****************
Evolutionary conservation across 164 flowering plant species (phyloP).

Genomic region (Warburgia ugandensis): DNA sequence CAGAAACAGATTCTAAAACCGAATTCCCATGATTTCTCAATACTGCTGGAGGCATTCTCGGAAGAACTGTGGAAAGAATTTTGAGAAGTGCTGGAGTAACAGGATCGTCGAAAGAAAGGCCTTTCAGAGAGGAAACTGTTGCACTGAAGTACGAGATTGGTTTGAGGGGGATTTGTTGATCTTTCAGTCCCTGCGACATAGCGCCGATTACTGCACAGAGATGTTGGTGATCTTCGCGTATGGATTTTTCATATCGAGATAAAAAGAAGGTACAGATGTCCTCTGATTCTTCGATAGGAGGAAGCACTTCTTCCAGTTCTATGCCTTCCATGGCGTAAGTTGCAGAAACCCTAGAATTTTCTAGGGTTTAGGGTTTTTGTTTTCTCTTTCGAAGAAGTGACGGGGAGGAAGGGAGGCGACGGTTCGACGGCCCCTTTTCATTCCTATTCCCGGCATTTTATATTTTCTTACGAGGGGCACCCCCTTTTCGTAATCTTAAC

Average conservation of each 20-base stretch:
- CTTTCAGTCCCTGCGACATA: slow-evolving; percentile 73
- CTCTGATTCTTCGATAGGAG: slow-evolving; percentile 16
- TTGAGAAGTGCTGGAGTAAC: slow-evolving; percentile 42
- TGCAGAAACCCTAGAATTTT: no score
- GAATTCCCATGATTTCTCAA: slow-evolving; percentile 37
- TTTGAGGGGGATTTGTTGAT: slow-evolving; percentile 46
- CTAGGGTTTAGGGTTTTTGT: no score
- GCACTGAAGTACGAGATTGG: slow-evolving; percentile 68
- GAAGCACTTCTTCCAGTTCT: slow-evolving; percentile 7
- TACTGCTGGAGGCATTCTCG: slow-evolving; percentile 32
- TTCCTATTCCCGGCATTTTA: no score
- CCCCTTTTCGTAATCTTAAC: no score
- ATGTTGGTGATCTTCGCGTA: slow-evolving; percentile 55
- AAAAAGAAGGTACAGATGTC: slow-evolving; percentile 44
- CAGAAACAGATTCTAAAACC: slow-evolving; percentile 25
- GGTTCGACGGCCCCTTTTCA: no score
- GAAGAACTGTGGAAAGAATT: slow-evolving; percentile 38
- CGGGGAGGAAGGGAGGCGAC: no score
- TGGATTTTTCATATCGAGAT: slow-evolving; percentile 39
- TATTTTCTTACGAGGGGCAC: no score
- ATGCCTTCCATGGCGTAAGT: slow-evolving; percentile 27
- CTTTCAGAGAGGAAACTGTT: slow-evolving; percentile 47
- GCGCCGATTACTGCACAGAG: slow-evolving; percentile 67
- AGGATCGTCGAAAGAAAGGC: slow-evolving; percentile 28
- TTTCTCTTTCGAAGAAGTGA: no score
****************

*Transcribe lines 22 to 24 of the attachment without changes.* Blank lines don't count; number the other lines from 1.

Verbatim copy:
- TGGATTTTTCATATCGAGAT: slow-evolving; percentile 39
- TATTTTCTTACGAGGGGCAC: no score
- ATGCCTTCCATGGCGTAAGT: slow-evolving; percentile 27